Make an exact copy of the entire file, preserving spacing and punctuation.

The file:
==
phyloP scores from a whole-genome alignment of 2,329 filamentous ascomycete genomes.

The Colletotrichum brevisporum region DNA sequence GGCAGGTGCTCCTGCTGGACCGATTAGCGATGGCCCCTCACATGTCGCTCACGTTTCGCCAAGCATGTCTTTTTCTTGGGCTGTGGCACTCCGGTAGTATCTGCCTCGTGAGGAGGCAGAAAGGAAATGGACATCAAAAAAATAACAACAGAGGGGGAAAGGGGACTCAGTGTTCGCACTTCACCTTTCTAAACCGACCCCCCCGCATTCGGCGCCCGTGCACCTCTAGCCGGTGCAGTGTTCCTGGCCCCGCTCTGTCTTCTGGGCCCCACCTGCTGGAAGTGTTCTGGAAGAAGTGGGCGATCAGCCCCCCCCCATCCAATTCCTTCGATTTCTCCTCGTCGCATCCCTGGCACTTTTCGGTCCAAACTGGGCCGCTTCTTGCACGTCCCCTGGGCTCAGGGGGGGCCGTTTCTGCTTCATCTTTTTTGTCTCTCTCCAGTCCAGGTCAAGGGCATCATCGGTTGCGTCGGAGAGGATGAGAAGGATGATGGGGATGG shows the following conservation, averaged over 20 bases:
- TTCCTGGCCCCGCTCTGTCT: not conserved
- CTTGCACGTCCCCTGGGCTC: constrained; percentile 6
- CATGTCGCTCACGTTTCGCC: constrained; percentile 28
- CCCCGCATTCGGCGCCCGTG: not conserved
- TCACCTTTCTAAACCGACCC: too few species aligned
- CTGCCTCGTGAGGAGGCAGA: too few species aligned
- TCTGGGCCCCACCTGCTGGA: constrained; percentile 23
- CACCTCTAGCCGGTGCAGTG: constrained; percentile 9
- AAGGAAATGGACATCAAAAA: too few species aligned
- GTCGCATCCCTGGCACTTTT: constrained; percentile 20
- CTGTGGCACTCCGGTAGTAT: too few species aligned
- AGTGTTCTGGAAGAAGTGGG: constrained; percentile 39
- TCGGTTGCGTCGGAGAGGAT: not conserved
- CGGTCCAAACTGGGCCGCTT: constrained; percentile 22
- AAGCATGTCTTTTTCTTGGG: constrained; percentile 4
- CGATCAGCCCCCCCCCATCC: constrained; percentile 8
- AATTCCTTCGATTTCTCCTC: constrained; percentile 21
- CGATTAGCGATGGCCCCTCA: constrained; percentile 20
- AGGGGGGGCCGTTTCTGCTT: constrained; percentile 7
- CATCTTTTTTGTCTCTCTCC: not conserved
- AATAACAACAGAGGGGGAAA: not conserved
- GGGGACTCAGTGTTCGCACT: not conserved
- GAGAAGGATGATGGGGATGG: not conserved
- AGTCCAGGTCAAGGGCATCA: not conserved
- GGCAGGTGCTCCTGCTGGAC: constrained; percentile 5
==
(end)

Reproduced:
phyloP scores from a whole-genome alignment of 2,329 filamentous ascomycete genomes.

The Colletotrichum brevisporum region DNA sequence GGCAGGTGCTCCTGCTGGACCGATTAGCGATGGCCCCTCACATGTCGCTCACGTTTCGCCAAGCATGTCTTTTTCTTGGGCTGTGGCACTCCGGTAGTATCTGCCTCGTGAGGAGGCAGAAAGGAAATGGACATCAAAAAAATAACAACAGAGGGGGAAAGGGGACTCAGTGTTCGCACTTCACCTTTCTAAACCGACCCCCCCGCATTCGGCGCCCGTGCACCTCTAGCCGGTGCAGTGTTCCTGGCCCCGCTCTGTCTTCTGGGCCCCACCTGCTGGAAGTGTTCTGGAAGAAGTGGGCGATCAGCCCCCCCCCATCCAATTCCTTCGATTTCTCCTCGTCGCATCCCTGGCACTTTTCGGTCCAAACTGGGCCGCTTCTTGCACGTCCCCTGGGCTCAGGGGGGGCCGTTTCTGCTTCATCTTTTTTGTCTCTCTCCAGTCCAGGTCAAGGGCATCATCGGTTGCGTCGGAGAGGATGAGAAGGATGATGGGGATGG shows the following conservation, averaged over 20 bases:
- TTCCTGGCCCCGCTCTGTCT: not conserved
- CTTGCACGTCCCCTGGGCTC: constrained; percentile 6
- CATGTCGCTCACGTTTCGCC: constrained; percentile 28
- CCCCGCATTCGGCGCCCGTG: not conserved
- TCACCTTTCTAAACCGACCC: too few species aligned
- CTGCCTCGTGAGGAGGCAGA: too few species aligned
- TCTGGGCCCCACCTGCTGGA: constrained; percentile 23
- CACCTCTAGCCGGTGCAGTG: constrained; percentile 9
- AAGGAAATGGACATCAAAAA: too few species aligned
- GTCGCATCCCTGGCACTTTT: constrained; percentile 20
- CTGTGGCACTCCGGTAGTAT: too few species aligned
- AGTGTTCTGGAAGAAGTGGG: constrained; percentile 39
- TCGGTTGCGTCGGAGAGGAT: not conserved
- CGGTCCAAACTGGGCCGCTT: constrained; percentile 22
- AAGCATGTCTTTTTCTTGGG: constrained; percentile 4
- CGATCAGCCCCCCCCCATCC: constrained; percentile 8
- AATTCCTTCGATTTCTCCTC: constrained; percentile 21
- CGATTAGCGATGGCCCCTCA: constrained; percentile 20
- AGGGGGGGCCGTTTCTGCTT: constrained; percentile 7
- CATCTTTTTTGTCTCTCTCC: not conserved
- AATAACAACAGAGGGGGAAA: not conserved
- GGGGACTCAGTGTTCGCACT: not conserved
- GAGAAGGATGATGGGGATGG: not conserved
- AGTCCAGGTCAAGGGCATCA: not conserved
- GGCAGGTGCTCCTGCTGGAC: constrained; percentile 5